Back to school on Monday?

  Forum Editor 09:54 10 Jan 10
Locked

Just under half the schools in England were closed last week because of the snow, and now the government is telling them that they should reopen if "reasonably practicable".

I drove from London to Oxford on Friday, and spent part of Saturday travelling around the side roads outside the city. It didn't seem like Siberia to me, so I wondered why it is that so many schools feel unable to do what they're there for. I don't remember my school ever closing because of snow, and we had some pretty severe weather in Yorkshire when I went to school there. We all just walked through the snow, or caught a bus - they seemed to run quite well, too.

Perhaps we're all just getting too soft/lazy these days, and perhaps teachers will jump at any chance of a few days off?

  GANDALF <|:-)> 10:23 10 Jan 10

Strange how people cannot get to work and children cannot get to school yet the supermarkets have always been full.

G

  GANDALF <|:-)> 10:38 10 Jan 10

The schools around here take note of the *ahem* bad weather and of the parents *ahem* concerns when deciding to close so I can indeed say 'children cannot get to school'. Interestingly on Wednesday, when the weather was at it's worst, the hills around here were clogged with children toboganning.....probably the same ones whose parents deemed the weather to be too bad to get to school.

G

  Quickbeam 10:43 10 Jan 10

My reasoning on the closed schools thread was that 40 years ago the vast majority of us worked, shopped and schooled within a few miles of home. Now we commute to work, the shops and school by many more miles.

  bri-an 10:50 10 Jan 10

Surely one of the main reason for many of the closures was teachers not getting in, not pupils.
Many of them now live many miles from their place of work, modern society.
When 'blanket' closures were put in place, how would anybody know if kids could have got in or not? If closures had been specified - that's it, or should the kids have tried to get to a closed school, anyway?

  bremner 10:58 10 Jan 10

Certainly where I live many parents are very annoyed that the schools are closed. Those who have emailed or phoned the schools complaining are told the decision lies soley with the head who has to consider the safety of the pupils and liability of the school.

After the first couple of days there was no difficulty getting to the schools but the school buses were still not running and the schools remained closed.

Parents then had to arrange child care or in many cases take time off work.

  Forum Editor 11:02 10 Jan 10

now live many miles from their place of work, modern society."

I live many miles from some of the locations that I have to visit in the course of my work - modern society, yet I managed to get to all my appointments last week. I got to them because I need to earn a living, and because I wanted to. It wasn't always easy, in fact on one occasion it was extremely difficult, but I did it.

GANDALF <|:-)> hits the nail on the head when he talks of hillsides full of people on toboggans - presumably lots of them are teachers and parents who couldn't manage to get to work.

I accept that lots of teachers live some miles from their schools, but this is 2010 - we live in a modern society with sophisticated road and rail networks. Some roads were obviously blocked, and some trains didn't run, but I refuse to believe that conditions in England were so bad that half our schools had to be closed.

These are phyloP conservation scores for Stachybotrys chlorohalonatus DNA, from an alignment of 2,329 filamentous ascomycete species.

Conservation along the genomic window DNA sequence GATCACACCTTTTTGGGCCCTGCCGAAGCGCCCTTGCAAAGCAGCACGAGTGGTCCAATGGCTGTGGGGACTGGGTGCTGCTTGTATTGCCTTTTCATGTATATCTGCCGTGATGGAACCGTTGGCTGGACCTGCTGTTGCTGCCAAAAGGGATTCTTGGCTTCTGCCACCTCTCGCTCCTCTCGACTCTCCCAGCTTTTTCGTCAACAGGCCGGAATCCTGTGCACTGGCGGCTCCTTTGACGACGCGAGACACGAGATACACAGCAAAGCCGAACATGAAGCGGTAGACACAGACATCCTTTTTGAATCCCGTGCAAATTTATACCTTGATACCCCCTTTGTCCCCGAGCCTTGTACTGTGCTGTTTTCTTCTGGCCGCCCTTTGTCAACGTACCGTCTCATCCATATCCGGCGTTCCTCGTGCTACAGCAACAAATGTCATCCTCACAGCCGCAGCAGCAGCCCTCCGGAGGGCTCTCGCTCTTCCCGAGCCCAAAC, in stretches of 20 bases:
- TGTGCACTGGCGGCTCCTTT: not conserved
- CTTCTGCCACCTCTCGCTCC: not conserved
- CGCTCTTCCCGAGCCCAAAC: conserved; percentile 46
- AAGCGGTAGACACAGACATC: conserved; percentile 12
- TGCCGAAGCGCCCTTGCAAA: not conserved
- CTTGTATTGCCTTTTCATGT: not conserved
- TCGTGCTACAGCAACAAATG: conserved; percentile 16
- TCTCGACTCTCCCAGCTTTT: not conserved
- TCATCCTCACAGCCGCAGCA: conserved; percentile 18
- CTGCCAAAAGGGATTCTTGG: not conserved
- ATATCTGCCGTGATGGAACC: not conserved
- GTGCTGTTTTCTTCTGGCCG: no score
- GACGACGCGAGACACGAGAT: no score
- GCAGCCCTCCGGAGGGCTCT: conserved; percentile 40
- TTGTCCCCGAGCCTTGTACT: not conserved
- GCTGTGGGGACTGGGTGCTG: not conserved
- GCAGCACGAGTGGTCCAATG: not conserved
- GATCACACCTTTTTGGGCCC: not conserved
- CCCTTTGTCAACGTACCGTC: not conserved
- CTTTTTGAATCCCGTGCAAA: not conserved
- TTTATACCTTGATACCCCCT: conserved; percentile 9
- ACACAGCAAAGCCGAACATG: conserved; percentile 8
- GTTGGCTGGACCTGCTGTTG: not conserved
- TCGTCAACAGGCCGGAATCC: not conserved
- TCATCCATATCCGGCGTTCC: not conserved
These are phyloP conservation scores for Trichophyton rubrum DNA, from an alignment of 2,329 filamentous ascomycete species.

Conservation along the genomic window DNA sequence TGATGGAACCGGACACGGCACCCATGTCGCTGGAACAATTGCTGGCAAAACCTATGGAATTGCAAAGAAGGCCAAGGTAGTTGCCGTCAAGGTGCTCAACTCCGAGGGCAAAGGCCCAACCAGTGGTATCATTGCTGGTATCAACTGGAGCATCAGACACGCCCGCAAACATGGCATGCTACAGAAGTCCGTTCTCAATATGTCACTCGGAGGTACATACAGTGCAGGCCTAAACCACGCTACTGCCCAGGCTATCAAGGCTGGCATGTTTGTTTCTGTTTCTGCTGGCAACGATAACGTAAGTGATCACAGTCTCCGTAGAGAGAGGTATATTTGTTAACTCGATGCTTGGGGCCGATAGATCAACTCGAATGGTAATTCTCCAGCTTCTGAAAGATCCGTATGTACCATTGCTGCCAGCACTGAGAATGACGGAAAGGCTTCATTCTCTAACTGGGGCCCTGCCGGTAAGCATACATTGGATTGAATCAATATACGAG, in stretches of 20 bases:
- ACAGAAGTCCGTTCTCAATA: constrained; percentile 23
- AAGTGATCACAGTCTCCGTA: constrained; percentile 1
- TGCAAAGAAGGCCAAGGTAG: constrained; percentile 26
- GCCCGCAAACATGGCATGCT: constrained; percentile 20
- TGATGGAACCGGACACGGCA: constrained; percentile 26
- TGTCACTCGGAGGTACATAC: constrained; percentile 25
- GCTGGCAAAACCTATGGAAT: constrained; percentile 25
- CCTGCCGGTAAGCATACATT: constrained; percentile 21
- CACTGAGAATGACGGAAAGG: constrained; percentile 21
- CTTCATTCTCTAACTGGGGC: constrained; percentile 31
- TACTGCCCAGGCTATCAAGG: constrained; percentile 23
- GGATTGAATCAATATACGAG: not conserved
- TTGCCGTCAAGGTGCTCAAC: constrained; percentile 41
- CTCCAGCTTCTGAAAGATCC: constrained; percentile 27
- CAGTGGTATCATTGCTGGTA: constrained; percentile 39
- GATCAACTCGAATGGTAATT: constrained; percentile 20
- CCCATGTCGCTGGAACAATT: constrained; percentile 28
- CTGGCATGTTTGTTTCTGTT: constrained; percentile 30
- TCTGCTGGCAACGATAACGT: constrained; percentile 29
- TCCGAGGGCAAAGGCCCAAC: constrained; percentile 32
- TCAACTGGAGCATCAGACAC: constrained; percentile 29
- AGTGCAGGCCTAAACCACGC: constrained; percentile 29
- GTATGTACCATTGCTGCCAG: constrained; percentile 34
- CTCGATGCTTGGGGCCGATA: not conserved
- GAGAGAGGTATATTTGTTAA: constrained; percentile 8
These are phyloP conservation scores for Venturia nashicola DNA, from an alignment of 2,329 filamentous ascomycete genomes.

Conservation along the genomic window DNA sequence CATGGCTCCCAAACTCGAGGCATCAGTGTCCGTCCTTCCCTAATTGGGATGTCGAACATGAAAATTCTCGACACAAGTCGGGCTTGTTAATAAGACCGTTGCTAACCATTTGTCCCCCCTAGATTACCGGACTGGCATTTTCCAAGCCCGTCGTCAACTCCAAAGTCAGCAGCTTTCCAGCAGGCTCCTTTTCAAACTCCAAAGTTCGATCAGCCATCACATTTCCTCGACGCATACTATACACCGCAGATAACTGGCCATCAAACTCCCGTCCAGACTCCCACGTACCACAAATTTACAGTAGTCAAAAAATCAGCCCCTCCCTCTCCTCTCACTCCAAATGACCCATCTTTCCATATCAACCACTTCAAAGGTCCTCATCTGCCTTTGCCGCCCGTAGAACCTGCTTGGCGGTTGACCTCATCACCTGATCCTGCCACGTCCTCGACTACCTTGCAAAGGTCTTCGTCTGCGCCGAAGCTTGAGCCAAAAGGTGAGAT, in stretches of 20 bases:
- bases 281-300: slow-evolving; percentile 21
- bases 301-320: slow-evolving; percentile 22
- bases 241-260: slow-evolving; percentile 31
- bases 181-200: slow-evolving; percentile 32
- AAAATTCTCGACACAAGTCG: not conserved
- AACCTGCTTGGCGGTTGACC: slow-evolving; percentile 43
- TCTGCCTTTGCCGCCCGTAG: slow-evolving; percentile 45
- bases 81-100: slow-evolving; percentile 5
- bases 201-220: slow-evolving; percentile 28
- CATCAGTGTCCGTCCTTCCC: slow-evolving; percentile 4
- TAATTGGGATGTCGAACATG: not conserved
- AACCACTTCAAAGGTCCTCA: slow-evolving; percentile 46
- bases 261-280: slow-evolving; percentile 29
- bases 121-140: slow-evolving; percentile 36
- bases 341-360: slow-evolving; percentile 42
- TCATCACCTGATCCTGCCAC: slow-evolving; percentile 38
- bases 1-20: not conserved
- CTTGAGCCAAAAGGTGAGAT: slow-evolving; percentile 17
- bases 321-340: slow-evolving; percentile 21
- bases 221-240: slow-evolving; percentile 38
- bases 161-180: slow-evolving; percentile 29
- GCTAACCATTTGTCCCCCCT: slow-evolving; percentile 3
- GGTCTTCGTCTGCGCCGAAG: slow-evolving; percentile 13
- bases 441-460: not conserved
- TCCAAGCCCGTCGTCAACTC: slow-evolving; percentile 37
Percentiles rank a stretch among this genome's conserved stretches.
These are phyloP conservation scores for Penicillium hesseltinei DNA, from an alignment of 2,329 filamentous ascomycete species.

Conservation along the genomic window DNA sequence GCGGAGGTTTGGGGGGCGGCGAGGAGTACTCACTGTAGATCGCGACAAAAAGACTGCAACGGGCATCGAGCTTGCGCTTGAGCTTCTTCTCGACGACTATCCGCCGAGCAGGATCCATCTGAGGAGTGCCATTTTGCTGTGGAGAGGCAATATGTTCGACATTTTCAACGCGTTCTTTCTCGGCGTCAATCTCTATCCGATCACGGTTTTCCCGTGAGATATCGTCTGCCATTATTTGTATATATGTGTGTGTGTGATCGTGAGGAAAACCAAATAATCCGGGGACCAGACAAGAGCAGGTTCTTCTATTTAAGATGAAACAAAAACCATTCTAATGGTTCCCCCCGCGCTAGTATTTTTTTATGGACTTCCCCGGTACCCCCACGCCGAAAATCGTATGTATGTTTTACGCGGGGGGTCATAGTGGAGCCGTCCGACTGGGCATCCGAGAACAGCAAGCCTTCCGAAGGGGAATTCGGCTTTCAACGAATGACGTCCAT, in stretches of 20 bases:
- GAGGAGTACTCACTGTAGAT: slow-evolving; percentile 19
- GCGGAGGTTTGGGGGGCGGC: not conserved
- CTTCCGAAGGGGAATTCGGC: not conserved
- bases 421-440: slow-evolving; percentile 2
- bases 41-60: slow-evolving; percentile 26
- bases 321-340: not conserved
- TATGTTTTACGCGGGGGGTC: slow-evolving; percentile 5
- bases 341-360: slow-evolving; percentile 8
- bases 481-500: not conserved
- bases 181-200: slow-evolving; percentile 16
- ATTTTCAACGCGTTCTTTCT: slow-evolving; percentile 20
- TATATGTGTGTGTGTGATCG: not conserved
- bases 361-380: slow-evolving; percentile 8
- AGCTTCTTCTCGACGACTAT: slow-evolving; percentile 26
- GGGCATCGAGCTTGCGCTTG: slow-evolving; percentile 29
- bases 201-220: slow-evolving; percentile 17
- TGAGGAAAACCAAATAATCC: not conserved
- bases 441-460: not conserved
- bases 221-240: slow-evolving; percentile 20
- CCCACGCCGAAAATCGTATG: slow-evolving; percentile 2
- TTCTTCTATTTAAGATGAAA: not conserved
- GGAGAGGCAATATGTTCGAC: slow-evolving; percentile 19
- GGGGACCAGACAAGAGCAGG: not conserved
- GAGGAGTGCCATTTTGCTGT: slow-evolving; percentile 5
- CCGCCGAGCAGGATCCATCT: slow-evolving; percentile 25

It doesn't happen on other countries, so why should it happen here? I'm driven to think that laziness and apathy are at the root of much of it.

  Forum Editor 11:55 10 Jan 10

that 500 children would ever be bedded down in a school gym because they couldn't get home.

I spoke to someone who lives in Wyoming last week. he said that they routinely have two feet of snow in winter, and often five feet, yet everyone gets to school and to work all through the winter, The reason is of course preparedness - they know the snow will come and they're geared up for it.

In this country we tend to operate on the basis that we'll get away with it - we know that we'll probably get some snow during the winter, but we reckon we'll manage somehow. We'll have stories about no trains and blocked roads, but we believe we can muddle through, so we face each winter in an unprepared state.

The government and local authorities knew that we were unprepared, but they seem to have done nothing about it - hoping perhaps that trouble wouldn't arise.

  skeletal 13:06 10 Jan 10

I have made several comments on the other thread, but the latest is that we don’t know if my son’s school will be open tomorrow for all pupils. Last Friday it was open for older children.

Interestingly, in terms of “elf & safety”, the pavements around here are still as slippery as they were when all the fuss started; so, in theory, if it was too dangerous then, it is too dangerous now.

Amusingly, I note that some children are going on a trip to the Snow Dome for skiing lessons in a couple of days. Parents are advised that their children “must have warm clothes and gloves”.

Skeletal

  Bapou 14:07 10 Jan 10

This morning, met a young mother on my way back from the newsagents. We both passed comments on this that and tother about the weather and the families when she commented, her 12 year old son was fed with sledging and such and wanted to be back at school.

Talk about gobsmacked, I was speechless, fed up with sledging! Is that really possible these days?

Seems so, this lad was not the only one, a call to my family and the two grandsons are champing at the bit to get back to school.

We certainly do live in different times.

  Picklefactory 15:22 10 Jan 10

This thread is now locked and can not be replied to.

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